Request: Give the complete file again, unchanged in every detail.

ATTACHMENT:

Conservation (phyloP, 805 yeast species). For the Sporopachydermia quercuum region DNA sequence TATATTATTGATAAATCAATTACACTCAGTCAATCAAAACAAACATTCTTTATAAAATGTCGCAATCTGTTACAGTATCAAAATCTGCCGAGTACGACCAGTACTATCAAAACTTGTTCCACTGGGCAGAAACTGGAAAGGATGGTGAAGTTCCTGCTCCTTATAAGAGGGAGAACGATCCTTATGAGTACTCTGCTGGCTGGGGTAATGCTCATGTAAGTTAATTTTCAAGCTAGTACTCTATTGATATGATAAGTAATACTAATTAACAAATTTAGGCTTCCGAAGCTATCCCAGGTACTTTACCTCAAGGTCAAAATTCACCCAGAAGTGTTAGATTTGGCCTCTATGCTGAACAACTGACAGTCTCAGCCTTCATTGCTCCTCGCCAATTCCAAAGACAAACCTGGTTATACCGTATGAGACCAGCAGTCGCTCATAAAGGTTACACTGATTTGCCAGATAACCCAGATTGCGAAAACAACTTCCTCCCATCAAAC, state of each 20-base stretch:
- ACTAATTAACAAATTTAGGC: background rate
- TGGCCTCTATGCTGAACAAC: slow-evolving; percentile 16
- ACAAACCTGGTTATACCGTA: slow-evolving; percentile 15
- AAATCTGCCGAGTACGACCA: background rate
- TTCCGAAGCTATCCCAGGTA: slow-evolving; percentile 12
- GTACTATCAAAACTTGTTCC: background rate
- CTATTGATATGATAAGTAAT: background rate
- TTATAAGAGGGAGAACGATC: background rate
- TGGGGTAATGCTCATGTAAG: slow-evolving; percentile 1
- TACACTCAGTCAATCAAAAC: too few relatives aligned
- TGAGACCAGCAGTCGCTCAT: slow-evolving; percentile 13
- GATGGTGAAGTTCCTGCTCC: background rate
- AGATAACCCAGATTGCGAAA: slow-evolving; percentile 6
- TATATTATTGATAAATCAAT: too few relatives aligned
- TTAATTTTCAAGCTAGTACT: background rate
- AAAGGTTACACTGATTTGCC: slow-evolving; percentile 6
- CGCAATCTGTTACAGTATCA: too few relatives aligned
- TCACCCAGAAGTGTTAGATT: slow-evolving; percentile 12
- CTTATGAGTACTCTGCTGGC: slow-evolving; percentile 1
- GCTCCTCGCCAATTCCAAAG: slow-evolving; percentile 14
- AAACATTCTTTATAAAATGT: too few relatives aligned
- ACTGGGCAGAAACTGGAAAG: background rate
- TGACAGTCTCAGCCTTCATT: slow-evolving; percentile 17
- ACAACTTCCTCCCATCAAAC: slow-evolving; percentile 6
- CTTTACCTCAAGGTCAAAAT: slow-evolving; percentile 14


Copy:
Conservation (phyloP, 805 yeast species). For the Sporopachydermia quercuum region DNA sequence TATATTATTGATAAATCAATTACACTCAGTCAATCAAAACAAACATTCTTTATAAAATGTCGCAATCTGTTACAGTATCAAAATCTGCCGAGTACGACCAGTACTATCAAAACTTGTTCCACTGGGCAGAAACTGGAAAGGATGGTGAAGTTCCTGCTCCTTATAAGAGGGAGAACGATCCTTATGAGTACTCTGCTGGCTGGGGTAATGCTCATGTAAGTTAATTTTCAAGCTAGTACTCTATTGATATGATAAGTAATACTAATTAACAAATTTAGGCTTCCGAAGCTATCCCAGGTACTTTACCTCAAGGTCAAAATTCACCCAGAAGTGTTAGATTTGGCCTCTATGCTGAACAACTGACAGTCTCAGCCTTCATTGCTCCTCGCCAATTCCAAAGACAAACCTGGTTATACCGTATGAGACCAGCAGTCGCTCATAAAGGTTACACTGATTTGCCAGATAACCCAGATTGCGAAAACAACTTCCTCCCATCAAAC, state of each 20-base stretch:
- ACTAATTAACAAATTTAGGC: background rate
- TGGCCTCTATGCTGAACAAC: slow-evolving; percentile 16
- ACAAACCTGGTTATACCGTA: slow-evolving; percentile 15
- AAATCTGCCGAGTACGACCA: background rate
- TTCCGAAGCTATCCCAGGTA: slow-evolving; percentile 12
- GTACTATCAAAACTTGTTCC: background rate
- CTATTGATATGATAAGTAAT: background rate
- TTATAAGAGGGAGAACGATC: background rate
- TGGGGTAATGCTCATGTAAG: slow-evolving; percentile 1
- TACACTCAGTCAATCAAAAC: too few relatives aligned
- TGAGACCAGCAGTCGCTCAT: slow-evolving; percentile 13
- GATGGTGAAGTTCCTGCTCC: background rate
- AGATAACCCAGATTGCGAAA: slow-evolving; percentile 6
- TATATTATTGATAAATCAAT: too few relatives aligned
- TTAATTTTCAAGCTAGTACT: background rate
- AAAGGTTACACTGATTTGCC: slow-evolving; percentile 6
- CGCAATCTGTTACAGTATCA: too few relatives aligned
- TCACCCAGAAGTGTTAGATT: slow-evolving; percentile 12
- CTTATGAGTACTCTGCTGGC: slow-evolving; percentile 1
- GCTCCTCGCCAATTCCAAAG: slow-evolving; percentile 14
- AAACATTCTTTATAAAATGT: too few relatives aligned
- ACTGGGCAGAAACTGGAAAG: background rate
- TGACAGTCTCAGCCTTCATT: slow-evolving; percentile 17
- ACAACTTCCTCCCATCAAAC: slow-evolving; percentile 6
- CTTTACCTCAAGGTCAAAAT: slow-evolving; percentile 14